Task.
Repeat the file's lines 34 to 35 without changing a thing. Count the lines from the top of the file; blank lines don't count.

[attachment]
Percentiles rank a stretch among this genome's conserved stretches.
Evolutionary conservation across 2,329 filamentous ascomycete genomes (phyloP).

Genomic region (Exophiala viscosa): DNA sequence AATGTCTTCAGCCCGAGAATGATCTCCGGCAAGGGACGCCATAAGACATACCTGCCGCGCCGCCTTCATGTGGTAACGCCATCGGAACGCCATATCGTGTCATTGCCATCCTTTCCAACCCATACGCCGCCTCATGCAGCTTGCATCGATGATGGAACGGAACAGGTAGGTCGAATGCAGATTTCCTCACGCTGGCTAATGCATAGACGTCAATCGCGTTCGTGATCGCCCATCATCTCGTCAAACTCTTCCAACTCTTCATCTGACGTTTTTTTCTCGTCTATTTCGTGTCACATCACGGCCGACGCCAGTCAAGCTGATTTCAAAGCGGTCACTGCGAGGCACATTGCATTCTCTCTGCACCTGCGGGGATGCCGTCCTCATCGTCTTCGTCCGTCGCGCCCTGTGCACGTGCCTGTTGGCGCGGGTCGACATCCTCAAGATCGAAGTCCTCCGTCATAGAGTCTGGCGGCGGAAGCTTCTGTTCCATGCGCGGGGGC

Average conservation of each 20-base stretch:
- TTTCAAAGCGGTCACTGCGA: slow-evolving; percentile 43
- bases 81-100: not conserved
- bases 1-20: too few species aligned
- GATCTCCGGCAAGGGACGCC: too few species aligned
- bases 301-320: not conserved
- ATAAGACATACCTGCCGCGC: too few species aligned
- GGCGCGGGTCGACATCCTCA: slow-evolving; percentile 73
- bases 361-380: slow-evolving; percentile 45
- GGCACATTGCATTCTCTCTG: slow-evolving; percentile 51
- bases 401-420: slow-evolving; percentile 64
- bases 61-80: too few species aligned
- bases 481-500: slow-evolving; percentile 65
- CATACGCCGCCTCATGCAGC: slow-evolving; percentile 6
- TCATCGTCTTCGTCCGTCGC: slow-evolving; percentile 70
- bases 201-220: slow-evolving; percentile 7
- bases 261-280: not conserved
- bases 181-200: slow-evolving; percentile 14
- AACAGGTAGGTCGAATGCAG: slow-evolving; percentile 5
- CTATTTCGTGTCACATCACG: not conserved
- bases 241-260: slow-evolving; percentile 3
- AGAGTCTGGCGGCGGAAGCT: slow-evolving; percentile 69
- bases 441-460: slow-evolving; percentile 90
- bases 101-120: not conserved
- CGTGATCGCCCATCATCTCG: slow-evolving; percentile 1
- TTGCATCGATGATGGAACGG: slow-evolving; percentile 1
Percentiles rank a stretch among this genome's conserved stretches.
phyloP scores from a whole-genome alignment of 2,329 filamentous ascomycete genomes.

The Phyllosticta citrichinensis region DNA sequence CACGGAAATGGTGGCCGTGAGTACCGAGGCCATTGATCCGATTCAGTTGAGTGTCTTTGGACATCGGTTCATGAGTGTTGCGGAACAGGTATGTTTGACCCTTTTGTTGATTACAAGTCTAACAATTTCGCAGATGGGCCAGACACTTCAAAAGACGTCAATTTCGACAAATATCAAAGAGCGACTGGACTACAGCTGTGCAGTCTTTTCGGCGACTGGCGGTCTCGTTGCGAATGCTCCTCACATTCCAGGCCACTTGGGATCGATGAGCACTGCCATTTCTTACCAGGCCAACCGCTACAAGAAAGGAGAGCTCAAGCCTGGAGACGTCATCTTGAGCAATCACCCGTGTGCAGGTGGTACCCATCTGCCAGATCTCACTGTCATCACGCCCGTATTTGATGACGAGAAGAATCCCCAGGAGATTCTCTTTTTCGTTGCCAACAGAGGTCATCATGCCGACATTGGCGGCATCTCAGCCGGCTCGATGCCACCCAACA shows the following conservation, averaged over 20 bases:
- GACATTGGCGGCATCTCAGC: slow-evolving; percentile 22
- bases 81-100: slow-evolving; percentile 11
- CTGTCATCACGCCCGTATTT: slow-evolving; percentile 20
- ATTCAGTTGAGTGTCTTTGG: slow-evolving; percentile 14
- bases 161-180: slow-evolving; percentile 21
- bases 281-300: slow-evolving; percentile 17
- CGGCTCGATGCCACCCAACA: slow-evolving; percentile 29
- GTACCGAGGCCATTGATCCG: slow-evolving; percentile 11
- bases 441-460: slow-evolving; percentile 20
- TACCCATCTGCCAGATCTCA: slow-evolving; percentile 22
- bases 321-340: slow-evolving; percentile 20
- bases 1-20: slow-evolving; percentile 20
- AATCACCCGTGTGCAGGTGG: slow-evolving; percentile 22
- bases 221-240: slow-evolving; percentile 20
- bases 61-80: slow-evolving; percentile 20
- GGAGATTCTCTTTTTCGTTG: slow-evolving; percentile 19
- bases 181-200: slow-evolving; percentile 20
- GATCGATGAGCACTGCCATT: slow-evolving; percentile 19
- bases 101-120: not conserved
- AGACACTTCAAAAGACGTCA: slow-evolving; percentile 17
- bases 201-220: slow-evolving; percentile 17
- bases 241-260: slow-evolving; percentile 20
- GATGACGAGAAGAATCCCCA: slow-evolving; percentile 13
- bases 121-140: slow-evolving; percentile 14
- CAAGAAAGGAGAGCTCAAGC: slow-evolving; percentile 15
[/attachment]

- bases 81-100: slow-evolving; percentile 11
- CTGTCATCACGCCCGTATTT: slow-evolving; percentile 20